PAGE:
Maybe it doesn’t look like much from the outside — not when compared to the castles and grand buildings of this city. But it’s former student housing, after all, that has been converted into a hotel and owned by the University. I’m here for two weeks and it appealed to me because it includes breakfast in the price, it has a restaurant here if I want to stay in for dinner, and it has a little kitchenette down the hall with a fridge and a microwave, so if I really just want to tuck in to my room, I can. The room is small, but if you’ve traveled to Europe you know that’s not unusual. The bed is very comfortable, I have a desk to sit at, wifi, and it has been pretty quiet at night. Also, it is right on Dalkeith Road, which has tons of buses so it’s very convenient. If you’re considering visiting Edinburgh, I highly recommend checking out Edinburgh First, which has several properties. If you come in the summer, you can also stay in actual student housing — don’t laugh! I did that once in Dublin and stayed at Trinity College right in the heart of things — very cheaply.
Back to today … I started the day by visiting the U.S. Consulate. No, this is not my standard traveling agenda, but there’s a backstory. My cousin lives up the street from the Consulate, and he met the woman who is the current Principal Officer at a “meet the neighbors” event. Well, she was very interested to know that his grandfather (my great uncle), was the U.S. Consul in Edinburgh for many years, including throughout World War II. So they have stayed in contact, and she told him to please let any friends or family visiting here to stop by for a visit — so I did!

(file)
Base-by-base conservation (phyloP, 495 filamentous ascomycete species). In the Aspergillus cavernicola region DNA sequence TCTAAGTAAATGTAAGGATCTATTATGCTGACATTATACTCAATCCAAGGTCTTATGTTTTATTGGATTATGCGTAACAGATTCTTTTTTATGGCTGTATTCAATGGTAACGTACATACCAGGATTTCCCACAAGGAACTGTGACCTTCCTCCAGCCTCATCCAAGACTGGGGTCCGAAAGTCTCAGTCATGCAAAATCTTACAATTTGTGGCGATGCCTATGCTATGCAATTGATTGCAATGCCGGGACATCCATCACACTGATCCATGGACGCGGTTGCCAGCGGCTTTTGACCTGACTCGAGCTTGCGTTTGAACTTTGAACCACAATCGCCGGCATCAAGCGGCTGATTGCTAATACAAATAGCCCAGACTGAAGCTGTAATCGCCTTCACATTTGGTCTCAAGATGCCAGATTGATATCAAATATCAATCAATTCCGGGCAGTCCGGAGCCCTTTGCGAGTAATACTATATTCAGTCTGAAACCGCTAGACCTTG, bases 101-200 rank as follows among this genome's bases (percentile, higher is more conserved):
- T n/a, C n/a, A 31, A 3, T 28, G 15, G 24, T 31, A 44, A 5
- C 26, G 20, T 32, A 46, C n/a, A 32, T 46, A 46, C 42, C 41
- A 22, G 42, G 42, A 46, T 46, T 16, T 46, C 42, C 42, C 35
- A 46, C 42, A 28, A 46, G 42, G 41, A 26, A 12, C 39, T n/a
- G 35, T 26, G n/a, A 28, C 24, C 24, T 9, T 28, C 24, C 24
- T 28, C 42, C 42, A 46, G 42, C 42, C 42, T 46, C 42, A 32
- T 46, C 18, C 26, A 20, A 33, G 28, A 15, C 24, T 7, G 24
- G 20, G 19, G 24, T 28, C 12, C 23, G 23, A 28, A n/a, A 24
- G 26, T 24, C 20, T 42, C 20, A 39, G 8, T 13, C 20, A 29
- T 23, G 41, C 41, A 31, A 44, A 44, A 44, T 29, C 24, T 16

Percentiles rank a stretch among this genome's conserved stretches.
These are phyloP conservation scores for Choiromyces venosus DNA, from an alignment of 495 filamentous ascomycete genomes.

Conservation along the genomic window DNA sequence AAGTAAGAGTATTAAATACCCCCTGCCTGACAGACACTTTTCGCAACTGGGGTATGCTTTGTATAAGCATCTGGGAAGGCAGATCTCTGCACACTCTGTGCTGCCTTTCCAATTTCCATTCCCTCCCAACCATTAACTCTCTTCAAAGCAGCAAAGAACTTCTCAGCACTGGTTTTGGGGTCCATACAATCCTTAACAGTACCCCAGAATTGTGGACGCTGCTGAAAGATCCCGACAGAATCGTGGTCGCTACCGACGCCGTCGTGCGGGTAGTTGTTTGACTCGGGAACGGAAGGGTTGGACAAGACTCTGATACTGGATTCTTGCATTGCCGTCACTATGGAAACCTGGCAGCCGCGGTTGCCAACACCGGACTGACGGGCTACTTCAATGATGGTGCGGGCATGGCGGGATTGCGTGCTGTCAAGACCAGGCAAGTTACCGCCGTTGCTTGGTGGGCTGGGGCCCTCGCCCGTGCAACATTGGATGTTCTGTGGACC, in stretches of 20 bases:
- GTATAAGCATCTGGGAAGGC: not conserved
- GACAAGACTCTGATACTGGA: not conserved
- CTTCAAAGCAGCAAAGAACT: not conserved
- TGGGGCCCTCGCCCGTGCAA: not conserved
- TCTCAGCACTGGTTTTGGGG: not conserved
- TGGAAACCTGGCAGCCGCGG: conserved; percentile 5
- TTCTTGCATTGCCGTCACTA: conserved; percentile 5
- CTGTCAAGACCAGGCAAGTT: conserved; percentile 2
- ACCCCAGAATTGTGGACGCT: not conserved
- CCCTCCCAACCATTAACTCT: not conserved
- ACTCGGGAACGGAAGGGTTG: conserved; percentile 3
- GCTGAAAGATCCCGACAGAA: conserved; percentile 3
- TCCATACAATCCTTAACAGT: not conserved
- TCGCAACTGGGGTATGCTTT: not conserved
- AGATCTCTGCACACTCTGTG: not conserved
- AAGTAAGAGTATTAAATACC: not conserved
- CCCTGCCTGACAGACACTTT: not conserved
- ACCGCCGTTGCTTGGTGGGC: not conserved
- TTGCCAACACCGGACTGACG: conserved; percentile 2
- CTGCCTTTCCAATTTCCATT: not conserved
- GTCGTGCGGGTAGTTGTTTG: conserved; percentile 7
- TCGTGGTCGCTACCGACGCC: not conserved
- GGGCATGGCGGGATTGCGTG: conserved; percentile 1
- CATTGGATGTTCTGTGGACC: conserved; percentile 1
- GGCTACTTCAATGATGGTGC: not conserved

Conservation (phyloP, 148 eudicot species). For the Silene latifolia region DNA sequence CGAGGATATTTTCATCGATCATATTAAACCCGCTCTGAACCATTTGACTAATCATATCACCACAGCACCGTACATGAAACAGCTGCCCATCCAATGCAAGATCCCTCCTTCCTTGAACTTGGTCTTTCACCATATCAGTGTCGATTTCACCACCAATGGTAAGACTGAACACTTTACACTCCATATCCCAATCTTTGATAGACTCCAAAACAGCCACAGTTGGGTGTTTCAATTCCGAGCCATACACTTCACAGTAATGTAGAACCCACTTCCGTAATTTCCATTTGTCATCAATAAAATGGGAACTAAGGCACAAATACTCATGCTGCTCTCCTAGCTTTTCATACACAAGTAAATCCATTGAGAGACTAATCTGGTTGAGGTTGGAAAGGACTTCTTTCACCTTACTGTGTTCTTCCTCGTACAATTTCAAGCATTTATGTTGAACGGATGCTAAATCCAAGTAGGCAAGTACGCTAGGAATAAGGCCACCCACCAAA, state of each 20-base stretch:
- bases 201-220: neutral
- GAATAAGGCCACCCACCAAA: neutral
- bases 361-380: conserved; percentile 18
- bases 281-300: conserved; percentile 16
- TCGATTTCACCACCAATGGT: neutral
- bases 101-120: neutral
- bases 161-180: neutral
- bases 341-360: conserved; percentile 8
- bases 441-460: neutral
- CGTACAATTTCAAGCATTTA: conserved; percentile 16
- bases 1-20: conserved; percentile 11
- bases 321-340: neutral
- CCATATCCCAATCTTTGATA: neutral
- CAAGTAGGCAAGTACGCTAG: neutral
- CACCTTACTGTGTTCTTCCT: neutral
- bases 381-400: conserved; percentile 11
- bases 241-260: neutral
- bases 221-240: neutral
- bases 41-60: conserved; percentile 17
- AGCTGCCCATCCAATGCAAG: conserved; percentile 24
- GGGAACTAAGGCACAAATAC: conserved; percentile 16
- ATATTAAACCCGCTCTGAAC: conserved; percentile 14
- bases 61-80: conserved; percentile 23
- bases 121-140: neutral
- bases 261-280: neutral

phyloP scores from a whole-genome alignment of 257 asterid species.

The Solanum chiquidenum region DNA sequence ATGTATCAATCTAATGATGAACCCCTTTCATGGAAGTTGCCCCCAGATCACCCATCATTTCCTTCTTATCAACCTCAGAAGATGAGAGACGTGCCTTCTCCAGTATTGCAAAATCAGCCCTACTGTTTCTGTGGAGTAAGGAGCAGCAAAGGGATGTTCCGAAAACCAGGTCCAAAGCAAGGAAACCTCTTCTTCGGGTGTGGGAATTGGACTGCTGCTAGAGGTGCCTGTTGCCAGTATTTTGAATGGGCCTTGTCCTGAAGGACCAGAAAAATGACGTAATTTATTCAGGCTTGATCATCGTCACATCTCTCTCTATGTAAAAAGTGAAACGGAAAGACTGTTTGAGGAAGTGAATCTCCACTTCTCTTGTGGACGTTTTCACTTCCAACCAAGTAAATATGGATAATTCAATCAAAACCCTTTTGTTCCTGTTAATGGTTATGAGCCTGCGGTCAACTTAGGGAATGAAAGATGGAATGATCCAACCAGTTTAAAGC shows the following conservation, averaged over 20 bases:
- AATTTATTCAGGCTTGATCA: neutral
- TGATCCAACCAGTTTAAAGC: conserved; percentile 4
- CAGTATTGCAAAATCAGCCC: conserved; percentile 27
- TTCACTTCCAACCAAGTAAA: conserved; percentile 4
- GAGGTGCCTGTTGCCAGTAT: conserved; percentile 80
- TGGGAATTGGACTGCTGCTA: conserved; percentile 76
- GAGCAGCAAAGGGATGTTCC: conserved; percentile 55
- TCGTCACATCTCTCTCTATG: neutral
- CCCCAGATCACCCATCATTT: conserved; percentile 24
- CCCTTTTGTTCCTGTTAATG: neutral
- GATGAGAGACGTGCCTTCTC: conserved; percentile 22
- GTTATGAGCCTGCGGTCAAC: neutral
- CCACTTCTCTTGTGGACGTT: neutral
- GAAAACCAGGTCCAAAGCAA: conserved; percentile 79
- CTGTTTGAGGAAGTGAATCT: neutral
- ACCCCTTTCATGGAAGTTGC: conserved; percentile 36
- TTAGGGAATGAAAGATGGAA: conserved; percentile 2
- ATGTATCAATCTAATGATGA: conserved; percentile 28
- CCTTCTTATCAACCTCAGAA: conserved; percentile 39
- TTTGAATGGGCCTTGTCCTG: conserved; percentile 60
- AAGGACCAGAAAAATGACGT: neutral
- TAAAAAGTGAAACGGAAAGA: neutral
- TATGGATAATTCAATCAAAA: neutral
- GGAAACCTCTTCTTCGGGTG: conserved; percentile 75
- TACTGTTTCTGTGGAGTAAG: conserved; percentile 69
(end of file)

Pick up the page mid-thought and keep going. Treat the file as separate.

She was extremely nice, and was very interested to learn about my grant from UMD and what we are doing in advancing the accessibility of our teaching. I gave her one of our 3D printed Testudo’s, but could not take a picture because it turns out I couldn’t even take my phone into the building. I had to leave my phone, charger, and laptop with the guard after going through the metal detector. So you will just have to know that a tiny Testudo now lives behind this door:
After that, I hoofed it over to George Square, for a talk on Equality and Diversity in the workplace given by a young man who works for Transport For London (TFL) and has started a program called OutBound. It is essentially a networking and support system that he developed for both staff of TFL as well as the riding public. It was very interesting to talk to the other attendees about a variety of topics such as having established policies in place so that employees — and their managers — know where to turn for answers. Or, at the very least, who to ask for help if there is no clear policy or answer. I think every large organization struggles with this kind of problem, andI don’t know that the current climate of politics will bring any positive change in the near future. But it was wonderful to talk with so many other people all the way over here, working towards the same goals of inclusivity and diversity.
Well, tomorrow is another day, and I still have my expenses spreadsheet to fill in for the day. Tomorrow looks to be a long but interesting day: I will be spending it with members of the Late Antique and Medieval Postgraduate Society, exploring interactions between popular culture and heritage! More to come!